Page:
My apologies, this post has been typed up on my laptop since last Sunday, and I have been trying to upload some photos to be featured in it, but the internet speeds here just won’t allow me to do it. Instead of making you all wait any longer, I have decided to just post it as it is with a promise that I will edit it in the coming weeks when I can include more. In the meantime, check our my Instagram (@lovettleo) for some of my recent posts, featuring shots from the last two weeks. Thanks for understanding, and enjoy!
It would seem given the amount of time between this and the last post I should have an awful lot to regale you all with, off the top of my head however I am struggling.
We left Gorro lodge Monday 1st May, having had a pretty successful week, both in terms of the species we were hunting, and the big game which we were not. I am looking forward to returning again soon, due to both the biodiversity and the small luxuries (Colbert lighting the donkey boiler at 5am so there is always hot water, Praise Him!)
Sadly, whilst we were at Gorro the orphan bush baby that Ryan and Melissa had been fostering went missing, it is our hope that he simply left and is now living as he should, he was certainly big and strong enough to do so. It is more my belief, however, that he was predated upon, as we had a very windy night on the Thursday and this is when he failed to return. Then again, I have always been a pessimist so don’t pay me too much heed here.
Here are some of my shots from the last few days at Gorro, including the lizards and geckoes which I don’t believe I have posted at all yet.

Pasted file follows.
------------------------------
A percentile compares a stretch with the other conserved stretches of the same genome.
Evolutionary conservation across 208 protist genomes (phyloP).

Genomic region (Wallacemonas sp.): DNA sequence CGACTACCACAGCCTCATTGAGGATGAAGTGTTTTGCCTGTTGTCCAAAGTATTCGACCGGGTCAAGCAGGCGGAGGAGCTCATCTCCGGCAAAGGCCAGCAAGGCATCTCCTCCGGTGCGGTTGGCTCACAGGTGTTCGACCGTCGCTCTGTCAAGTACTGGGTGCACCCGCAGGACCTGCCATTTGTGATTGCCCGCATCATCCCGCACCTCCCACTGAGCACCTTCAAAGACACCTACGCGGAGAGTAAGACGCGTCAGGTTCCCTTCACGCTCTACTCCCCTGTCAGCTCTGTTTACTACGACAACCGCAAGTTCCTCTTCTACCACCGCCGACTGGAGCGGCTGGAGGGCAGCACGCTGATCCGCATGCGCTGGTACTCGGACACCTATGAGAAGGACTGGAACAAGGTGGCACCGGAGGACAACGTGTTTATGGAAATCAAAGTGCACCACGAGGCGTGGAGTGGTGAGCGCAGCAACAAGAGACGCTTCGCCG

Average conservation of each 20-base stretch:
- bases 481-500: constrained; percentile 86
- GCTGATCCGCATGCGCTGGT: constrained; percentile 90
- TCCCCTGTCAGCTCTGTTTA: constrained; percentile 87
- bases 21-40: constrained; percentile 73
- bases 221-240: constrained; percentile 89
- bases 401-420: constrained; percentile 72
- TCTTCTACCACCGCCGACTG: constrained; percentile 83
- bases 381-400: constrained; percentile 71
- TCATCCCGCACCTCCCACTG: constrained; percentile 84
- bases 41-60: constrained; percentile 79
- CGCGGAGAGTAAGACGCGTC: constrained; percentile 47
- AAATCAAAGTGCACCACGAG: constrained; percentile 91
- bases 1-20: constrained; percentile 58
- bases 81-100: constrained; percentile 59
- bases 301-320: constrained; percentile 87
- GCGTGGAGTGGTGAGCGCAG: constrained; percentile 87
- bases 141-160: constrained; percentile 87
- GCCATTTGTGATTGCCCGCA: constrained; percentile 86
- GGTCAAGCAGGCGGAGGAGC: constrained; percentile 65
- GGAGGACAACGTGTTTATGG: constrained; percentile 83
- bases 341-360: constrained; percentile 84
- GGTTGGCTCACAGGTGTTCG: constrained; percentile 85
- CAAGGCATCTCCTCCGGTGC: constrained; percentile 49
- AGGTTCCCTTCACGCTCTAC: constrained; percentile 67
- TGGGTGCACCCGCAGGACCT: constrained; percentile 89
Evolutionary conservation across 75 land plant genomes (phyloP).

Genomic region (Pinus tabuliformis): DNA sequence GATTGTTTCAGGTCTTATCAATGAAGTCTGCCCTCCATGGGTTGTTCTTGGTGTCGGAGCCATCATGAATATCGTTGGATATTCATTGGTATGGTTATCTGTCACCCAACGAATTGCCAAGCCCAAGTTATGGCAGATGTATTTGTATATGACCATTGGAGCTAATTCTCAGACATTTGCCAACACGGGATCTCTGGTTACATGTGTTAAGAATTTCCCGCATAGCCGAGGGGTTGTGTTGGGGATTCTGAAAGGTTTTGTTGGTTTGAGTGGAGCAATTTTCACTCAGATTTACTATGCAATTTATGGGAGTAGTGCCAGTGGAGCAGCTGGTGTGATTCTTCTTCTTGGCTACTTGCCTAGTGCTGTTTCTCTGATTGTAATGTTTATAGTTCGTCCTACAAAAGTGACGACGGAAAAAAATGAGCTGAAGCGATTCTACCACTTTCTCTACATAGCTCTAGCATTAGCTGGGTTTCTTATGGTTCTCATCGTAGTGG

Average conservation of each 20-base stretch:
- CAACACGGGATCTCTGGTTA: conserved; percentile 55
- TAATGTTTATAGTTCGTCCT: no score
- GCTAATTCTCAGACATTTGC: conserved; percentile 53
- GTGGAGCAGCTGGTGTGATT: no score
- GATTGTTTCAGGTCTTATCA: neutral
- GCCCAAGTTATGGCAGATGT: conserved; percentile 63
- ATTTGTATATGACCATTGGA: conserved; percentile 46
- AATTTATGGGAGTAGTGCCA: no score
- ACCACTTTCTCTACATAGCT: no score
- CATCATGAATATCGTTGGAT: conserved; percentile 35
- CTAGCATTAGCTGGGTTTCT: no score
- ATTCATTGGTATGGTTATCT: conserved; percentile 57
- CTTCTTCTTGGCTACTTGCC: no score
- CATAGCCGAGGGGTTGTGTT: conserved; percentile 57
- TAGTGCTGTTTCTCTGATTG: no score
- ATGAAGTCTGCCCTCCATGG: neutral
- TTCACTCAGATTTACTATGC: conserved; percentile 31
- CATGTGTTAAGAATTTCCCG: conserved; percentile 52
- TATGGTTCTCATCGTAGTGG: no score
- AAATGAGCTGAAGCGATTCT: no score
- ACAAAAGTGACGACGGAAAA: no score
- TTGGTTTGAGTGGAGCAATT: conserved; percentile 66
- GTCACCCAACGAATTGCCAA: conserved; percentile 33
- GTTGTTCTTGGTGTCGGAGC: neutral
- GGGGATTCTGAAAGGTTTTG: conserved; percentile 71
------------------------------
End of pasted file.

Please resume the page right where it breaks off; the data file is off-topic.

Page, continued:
After leaving Gorro we returned briefly to Medike to drop off all our kit to free up space in the car and then set off to town to get some supplies for the coming week and pick up a new recruit. Ryan II, as he shall be referred to for the moment, is from Ontario, Canada, from a small town way up north not too far from the banks of Lake Superior. When I say small we are talking roughly 2,000 people small, pretty sure most villages in the UK outdo this, although correct me if i’m wrong. He has quickly fit in to the group, stays quite quiet most of the time but has a real passion for snakes and is obviously quite clued up about a few different species. Another keen photographer, he has been very interested in a lot of my macro work as this is something he really wants to practice and has given me a few tips mainly around astro-photography, which is something I have never attempted till we got out here. Pics will follow I hope but I need quite a bit more practice in this area for the time being.
The first few days back at Medike we took a little slowly to try and accommodate for Ryan II’s insane amount of time spent traveling (two 9 hour flights with a 16 hour layover in Ethiopia to split them followed by a 7 hour bus journey). We walked up the railway track to a bushman painting site which was very cool to see, although it has unfortunately been plagued with quite a bit of graffiti over the years. The track was also a massive hotspot for lizards and even a species of sandsnake, although the latter, as you will see, managed to remain somewhat elusive.